There are plenty of health reasons to stay in shape, but did you know weight loss promotes better hearing?
Research reveals children and adults who are overweight are more likely to experience hearing loss and that healthy eating and exercising can help strengthen your hearing. Understanding more about these relationships can help you make healthy hearing decisions for you and your family.
Adult Hearing And Obesity
A Brigham and Women’s Hospital’s study demonstrated that women with a high body mass index (BMI) were at a higher risk of experiencing hearing loss. The relationship between height and body fat is what BMI measures. The higher the number the higher the body fat. Of the 68,000 women who took part in the study, the level of hearing loss increased as BMI increased. The participants who were the most overweight were as much as 25 percent more likely to experience hearing loss!
Another reliable indicator of hearing impairment, in this study, was the size of a person’s waist. With women, as the waist size gets bigger, the risk of hearing loss also increases. Lastly, participants who engaged in regular physical activity had a reduced incidence of hearing loss.
Obesity And Children’s Hearing
A study by Columbia University’s Medical Center demonstrated that obese teenagers had about twice the risk of developing hearing loss in one ear when compared to non-obese teenagers. These children suffered sensorineural hearing loss, which is a result of damage to sensitive hair cells in the inner ear that convey sound. This damage makes it difficult to hear what people are saying in a loud setting such as a classroom because it decreases the ability to hear lower frequencies.
Children usually don’t realize they have a hearing issue so when they have hearing loss it’s particularly worrisome. There will be an increasing danger that the issue will get worse as they become an adult if it’s not treated.
What is The Connection?
Obesity is related to several health issues and researchers think that its connection with hearing loss and tinnitus lies with these health issues. High blood pressure, poor circulation, and diabetes are all tied to hearing loss and are often the result of obesity.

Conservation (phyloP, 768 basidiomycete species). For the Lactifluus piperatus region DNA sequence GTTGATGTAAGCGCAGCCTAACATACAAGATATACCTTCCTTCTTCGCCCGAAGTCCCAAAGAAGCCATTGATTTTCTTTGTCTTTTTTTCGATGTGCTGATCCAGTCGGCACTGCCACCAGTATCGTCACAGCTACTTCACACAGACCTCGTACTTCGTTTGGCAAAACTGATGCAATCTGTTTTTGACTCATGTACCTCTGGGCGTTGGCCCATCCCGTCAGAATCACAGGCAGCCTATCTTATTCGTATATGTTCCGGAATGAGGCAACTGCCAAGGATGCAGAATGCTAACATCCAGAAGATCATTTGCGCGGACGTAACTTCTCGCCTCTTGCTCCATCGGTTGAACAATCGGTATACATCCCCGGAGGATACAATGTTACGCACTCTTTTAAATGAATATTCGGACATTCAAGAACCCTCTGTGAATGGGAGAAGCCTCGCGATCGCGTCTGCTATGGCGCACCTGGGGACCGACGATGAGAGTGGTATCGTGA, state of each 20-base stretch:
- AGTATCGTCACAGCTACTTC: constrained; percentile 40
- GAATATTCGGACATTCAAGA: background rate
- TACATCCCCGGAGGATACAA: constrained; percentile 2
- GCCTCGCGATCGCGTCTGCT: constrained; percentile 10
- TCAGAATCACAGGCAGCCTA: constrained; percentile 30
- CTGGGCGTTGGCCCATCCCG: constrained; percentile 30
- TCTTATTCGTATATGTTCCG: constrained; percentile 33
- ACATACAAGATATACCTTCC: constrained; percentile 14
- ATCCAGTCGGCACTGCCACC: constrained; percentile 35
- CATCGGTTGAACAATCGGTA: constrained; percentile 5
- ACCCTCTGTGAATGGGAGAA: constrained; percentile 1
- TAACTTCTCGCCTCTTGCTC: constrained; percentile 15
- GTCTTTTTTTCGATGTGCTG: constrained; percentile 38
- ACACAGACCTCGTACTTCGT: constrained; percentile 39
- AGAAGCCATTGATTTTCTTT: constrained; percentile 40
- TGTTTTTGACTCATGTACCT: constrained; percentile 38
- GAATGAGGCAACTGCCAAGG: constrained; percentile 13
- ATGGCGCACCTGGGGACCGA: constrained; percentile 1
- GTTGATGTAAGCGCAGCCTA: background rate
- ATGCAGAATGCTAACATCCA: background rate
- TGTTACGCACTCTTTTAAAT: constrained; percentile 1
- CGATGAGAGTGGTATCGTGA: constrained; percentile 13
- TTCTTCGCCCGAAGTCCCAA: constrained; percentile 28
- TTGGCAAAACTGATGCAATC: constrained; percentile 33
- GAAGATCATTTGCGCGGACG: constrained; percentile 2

The inner ear’s workings are very sensitive – consisting of a series of little capillaries, nerve cells, and other fragile parts that must stay healthy to work effectively and in unison. It’s crucial to have strong blood flow. This process can be hindered when obesity causes constricting of the blood vessels and high blood pressure.
The cochlea is a part of the inner ear which receives sound vibrations and sends them to the brain for interpretation. The cochlea can be damaged if it doesn’t receive the proper blood flow. Damage to the cochlea and the surrounding nerve cells can rarely be undone.
Is There Anything You Can do?
Women in the Brigham and Women’s Hospital study who exercised the most had a 17 percent lower chance of experiencing hearing loss versus those who exercised least. Lowering your risk, however, doesn’t mean you need to be a marathon runner. The simple act of walking for at least two hours every week can decrease your chance of hearing loss by 15%.
Beyond weight loss, a better diet will, of itself, improve your hearing which will benefit your whole family. If you have a child or grandchild in your family who is overweight, talk about steps your family can take to encourage a healthier lifestyle. You can incorporate this program into family get-togethers where you all will do exercises that are fun for kids. They might do the exercises on their own if they enjoy them enough.
If you believe you are experiencing hearing loss, speak with us to determine whether it is linked to your weight. Weight loss stimulates better hearing and help is available. We will determine your level of hearing loss and suggest the best course of action. If needed, your primary care physician will recommend a diet and exercise program that best suit your personal needs.